Remembering Ron Miles, Denver Jazz Legend
BY PEYTON GARCIA | @CITYCASTDENVER
REMEMBERING RON MILES 🎺
Hey City Cast friends – It’s Bree, jumping in for a sec.
Last week, Denver lost jazz legend and music professor Ron Miles. As tributes to Ron — a musician, composer, bandleader, collaborator, teacher, and friend to many — poured out across my social media channels, one particular set of memories stuck out to me. It was from my friend, local musician and disability advocate Arnie Swenson. Arnie and Ron were friends for decades, bonded by music.
In his homage to Ron, Arnie described a side of my former music history professor that I never knew. Frankly, he paints a very Denver picture of the trumpet and cornet player, a person who made waves across the international music scene, but still stuck to his roots in the Mile High City, where he inspired and mentored hundreds of musicians. Arnie also shared some photos that haven’t been widely published and offer a glimpse of the person Ron was before he was famous to the world, back when he was all ours. I was so moved by Arnie’s words about Ron, I wanted to share them with you.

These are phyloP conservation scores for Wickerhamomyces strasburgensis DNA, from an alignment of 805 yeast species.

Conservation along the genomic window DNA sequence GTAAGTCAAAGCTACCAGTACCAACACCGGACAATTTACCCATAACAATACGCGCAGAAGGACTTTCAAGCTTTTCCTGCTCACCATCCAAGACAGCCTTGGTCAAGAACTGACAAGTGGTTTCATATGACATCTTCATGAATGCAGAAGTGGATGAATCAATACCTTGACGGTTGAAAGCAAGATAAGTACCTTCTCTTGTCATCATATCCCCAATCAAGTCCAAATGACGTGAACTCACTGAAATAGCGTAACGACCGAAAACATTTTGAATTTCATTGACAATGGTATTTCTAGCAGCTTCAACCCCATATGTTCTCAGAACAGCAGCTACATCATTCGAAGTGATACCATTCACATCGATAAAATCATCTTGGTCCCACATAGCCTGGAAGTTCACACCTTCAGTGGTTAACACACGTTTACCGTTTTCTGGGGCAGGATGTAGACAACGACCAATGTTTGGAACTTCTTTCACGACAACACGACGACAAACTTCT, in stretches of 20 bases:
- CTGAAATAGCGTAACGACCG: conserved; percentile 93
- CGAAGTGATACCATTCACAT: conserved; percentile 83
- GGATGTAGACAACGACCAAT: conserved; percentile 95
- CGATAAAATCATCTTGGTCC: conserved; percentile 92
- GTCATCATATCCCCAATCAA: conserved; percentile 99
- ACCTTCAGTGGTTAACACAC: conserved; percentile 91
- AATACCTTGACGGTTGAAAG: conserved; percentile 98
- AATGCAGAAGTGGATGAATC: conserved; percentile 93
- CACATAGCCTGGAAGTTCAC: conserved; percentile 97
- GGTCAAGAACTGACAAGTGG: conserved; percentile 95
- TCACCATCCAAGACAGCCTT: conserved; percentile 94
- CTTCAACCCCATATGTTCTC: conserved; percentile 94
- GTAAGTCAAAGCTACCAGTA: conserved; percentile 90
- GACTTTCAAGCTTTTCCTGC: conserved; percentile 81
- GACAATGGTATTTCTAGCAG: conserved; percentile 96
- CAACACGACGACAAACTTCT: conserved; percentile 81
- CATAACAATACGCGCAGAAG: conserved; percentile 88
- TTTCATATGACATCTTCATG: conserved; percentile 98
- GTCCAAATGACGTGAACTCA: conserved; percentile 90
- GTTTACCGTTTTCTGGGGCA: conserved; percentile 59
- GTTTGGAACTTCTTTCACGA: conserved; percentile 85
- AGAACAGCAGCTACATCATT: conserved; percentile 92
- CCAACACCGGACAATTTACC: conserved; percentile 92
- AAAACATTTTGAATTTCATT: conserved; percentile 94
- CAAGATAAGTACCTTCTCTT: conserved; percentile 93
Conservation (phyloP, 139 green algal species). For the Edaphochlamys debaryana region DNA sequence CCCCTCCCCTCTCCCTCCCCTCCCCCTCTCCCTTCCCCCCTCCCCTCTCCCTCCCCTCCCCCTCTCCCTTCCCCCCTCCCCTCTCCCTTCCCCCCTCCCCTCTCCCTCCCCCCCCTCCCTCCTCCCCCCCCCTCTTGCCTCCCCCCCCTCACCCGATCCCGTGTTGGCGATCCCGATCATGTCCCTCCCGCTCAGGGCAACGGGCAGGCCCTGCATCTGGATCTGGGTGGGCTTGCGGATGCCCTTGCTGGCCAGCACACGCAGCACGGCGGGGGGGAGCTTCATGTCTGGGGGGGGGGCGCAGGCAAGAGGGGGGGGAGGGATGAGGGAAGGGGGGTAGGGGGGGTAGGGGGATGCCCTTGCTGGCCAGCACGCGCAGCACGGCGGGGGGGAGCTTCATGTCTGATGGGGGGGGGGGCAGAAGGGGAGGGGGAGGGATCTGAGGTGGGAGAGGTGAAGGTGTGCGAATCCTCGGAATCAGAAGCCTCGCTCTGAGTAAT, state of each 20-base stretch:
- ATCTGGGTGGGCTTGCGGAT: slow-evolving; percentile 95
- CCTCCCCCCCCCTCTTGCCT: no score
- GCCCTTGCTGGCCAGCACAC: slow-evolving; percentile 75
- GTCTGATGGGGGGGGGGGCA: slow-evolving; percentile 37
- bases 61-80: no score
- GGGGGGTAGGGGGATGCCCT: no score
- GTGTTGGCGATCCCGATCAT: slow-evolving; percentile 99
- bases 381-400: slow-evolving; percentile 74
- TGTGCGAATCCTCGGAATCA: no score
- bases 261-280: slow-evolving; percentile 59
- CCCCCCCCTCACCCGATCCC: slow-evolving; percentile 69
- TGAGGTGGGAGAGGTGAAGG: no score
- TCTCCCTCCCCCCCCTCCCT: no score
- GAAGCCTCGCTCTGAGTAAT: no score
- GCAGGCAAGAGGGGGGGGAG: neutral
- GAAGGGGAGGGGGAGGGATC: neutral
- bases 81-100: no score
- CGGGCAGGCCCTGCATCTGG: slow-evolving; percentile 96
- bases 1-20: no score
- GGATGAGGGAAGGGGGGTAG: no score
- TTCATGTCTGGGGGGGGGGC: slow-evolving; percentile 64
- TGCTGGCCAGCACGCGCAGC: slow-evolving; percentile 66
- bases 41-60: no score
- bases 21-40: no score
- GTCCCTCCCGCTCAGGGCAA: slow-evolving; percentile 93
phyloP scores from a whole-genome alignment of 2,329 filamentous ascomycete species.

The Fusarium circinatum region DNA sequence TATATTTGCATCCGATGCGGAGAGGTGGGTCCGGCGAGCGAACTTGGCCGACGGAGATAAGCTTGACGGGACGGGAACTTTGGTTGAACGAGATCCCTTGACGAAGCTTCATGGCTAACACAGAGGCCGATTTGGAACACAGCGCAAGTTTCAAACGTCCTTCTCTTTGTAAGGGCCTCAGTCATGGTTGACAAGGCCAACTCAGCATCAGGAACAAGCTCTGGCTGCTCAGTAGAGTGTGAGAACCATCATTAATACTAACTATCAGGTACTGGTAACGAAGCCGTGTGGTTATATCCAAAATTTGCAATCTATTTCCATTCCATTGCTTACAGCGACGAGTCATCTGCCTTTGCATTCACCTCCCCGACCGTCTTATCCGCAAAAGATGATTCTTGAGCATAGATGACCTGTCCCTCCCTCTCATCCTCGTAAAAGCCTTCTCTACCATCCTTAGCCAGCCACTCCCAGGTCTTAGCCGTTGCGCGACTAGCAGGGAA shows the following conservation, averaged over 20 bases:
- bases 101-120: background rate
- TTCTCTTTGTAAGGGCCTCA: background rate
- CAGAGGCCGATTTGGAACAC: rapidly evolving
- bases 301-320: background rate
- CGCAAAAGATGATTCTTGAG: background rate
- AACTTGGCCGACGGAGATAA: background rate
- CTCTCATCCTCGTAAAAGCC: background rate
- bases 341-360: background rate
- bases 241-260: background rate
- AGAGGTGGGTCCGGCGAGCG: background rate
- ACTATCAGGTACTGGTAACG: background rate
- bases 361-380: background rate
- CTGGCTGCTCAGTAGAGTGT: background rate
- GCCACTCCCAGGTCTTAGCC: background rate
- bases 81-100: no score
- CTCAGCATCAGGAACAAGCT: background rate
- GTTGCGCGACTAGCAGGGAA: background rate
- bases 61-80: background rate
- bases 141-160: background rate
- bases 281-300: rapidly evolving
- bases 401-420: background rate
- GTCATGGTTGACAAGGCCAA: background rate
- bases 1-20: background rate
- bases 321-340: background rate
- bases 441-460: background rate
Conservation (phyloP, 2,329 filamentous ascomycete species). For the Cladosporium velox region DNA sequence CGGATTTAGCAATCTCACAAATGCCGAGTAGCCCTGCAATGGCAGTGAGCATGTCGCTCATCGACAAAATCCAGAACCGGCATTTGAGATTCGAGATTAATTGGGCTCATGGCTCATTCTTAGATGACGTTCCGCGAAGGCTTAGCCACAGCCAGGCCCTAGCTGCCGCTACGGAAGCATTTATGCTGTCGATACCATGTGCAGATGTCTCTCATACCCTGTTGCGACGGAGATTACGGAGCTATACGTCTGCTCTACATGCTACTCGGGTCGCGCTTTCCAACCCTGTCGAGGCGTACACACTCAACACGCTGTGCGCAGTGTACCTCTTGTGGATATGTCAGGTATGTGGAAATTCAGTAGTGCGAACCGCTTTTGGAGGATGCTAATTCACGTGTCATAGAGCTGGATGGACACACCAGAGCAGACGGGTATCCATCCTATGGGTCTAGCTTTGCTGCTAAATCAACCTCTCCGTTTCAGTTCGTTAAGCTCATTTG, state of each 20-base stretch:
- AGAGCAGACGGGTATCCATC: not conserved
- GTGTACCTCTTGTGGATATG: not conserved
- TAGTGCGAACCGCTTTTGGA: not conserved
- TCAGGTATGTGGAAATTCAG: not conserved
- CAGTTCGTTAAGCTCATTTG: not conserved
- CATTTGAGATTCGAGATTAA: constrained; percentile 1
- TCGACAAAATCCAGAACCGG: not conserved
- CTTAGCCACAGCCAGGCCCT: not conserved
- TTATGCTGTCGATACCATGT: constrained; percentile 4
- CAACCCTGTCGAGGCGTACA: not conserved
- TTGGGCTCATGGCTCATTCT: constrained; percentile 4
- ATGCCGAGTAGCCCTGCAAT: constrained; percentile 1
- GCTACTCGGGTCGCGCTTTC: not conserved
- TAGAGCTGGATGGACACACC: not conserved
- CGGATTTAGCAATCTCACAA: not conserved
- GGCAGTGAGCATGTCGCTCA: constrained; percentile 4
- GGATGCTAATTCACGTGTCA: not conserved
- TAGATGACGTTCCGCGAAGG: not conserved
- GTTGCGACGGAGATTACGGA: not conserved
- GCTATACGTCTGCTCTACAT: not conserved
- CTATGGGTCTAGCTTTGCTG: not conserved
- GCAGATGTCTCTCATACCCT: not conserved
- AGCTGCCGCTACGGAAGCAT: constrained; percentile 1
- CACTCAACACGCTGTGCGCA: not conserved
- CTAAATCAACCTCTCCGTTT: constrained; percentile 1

“Ron passed away just shy of Ornette Coleman’s birthday, something significant to me knowing how important Ornette was to Ron as a creative musician and teacher. In 1986, a distracted driver smacked into my parked car. It still drove okay, so I paid the deductible and State Farm sent a check for damages, which paid for Ron’s first record, ‘Distance for Safety.’ At the time, Ron was deep into creative work with a group of Colorado’s ‘weirdest’ musicians, who Ron would credit constantly as major musical and creative influences for the influential artist he has become to others.
In 1981, the North High School trumpet players were preparing for All City band, and our first chair trumpet player lamented that ‘it’s not worth auditioning if Ron Miles is auditioning.’ Yup, Ron was a legend by the time he graduated from East High School. During the recording of ‘Distance for Safety,’ the studio owner asked me not to put the name of their studio in the credits, since it wasn’t the ‘sound’ they wanted to be known for. Their name showed up on the back of the record cover, and I think they lasted a couple more years before the studio closed (and it certainly wasn’t our fault).